If you are the type that likes to “rough it,” there are 63 backcountry campsites here located off the beaten trail.
Be sure to download a park map and always have it on hand before you enter the park so that you can find your way around. Park ranger stations are present, but they are far between.
Wilderness State Park
Mixed campsites that allow tents, campers, and RVs are scattered in Michigan, but at Wilderness you have all of the above options.
There are even tent-only campsites and a campsite with nineteen hookup sites for RVs. There are a dozen-plus campsites within the park, making this Lake Michigan shoreline park a hot spot for summertime camping.
It’s likely to be most packed for Independence Day weekend, and again at the end of summer. Even Michiganders will book far in advance to camp here.
Lakeport State Park
For a unique camping experience that combines camping with beach life, check out Lakeport.
It’s situated on the banks of Lake Huron and contains lots of cozy little cabins for rent in the event that you forgot your tent or there are holes in your pop-up.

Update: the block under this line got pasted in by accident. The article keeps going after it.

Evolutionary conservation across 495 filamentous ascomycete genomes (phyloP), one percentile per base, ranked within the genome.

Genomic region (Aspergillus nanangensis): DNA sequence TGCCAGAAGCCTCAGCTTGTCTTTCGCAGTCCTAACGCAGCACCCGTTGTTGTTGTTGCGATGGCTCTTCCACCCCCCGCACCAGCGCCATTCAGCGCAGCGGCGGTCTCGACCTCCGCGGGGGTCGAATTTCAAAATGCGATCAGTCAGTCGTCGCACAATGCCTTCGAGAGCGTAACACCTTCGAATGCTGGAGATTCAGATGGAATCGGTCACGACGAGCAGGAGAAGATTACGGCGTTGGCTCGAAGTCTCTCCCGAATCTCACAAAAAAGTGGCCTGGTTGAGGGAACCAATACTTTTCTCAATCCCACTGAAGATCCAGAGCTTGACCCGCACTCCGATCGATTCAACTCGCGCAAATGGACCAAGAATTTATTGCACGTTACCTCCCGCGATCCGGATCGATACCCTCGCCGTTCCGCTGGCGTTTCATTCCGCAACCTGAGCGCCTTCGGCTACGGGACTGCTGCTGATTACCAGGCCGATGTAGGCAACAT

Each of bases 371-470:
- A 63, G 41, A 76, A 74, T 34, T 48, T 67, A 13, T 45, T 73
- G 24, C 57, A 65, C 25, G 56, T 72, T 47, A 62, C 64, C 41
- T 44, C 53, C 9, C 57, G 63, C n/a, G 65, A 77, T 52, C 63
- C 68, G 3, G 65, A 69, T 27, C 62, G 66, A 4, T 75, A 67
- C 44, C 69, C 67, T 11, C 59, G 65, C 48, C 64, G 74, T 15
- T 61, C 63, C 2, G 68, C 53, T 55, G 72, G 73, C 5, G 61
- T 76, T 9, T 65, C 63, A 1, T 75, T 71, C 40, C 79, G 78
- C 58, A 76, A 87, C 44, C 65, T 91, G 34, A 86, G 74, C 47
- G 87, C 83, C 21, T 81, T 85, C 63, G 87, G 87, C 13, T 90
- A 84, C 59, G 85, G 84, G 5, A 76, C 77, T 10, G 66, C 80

Sandy beaches host tourists who stay onsite as well as those who just come to play in the waves. On a clear day you can sunbathe, look out over the lake for miles, fish, swim, boat, etc..
All modern conveniences, including plumbing and electricity, are provided. Additionally, a camp store is present in case you need to pick up sunscreen or snacks.
Sleepy Hollow State Park
If you have little ones and you are concerned with the giant lakes washing them away from the shore, consider camping more inland.
Sleepy Hollow is located twenty minutes north of Lansing, on a much smaller lake.
Here, you can still swim, fish, water ski, jet ski, boat, etc., without worrying about the riptides of the bigger lakes. Like Lakeport, there are plenty of sandy beaches to play, excavate beach treasures, and picnic.
Perhaps the most enticing feature of this campsite are the mobility aids provided for people with physical challenges. You can rent these aids in advance to arriving at the park, and with your campsite reservation.
Along with the state campgrounds and campsites, there are plenty of private campgrounds as well.
Some of these are well-recognized franchise sites that offer several more amenities than just a spot to park your tent or camp vehicle and a pit toilet.
If these sites are a little more appealing to you, the best ones are listed as follows.
Yogi Bear’s Jellystone Camp and Resort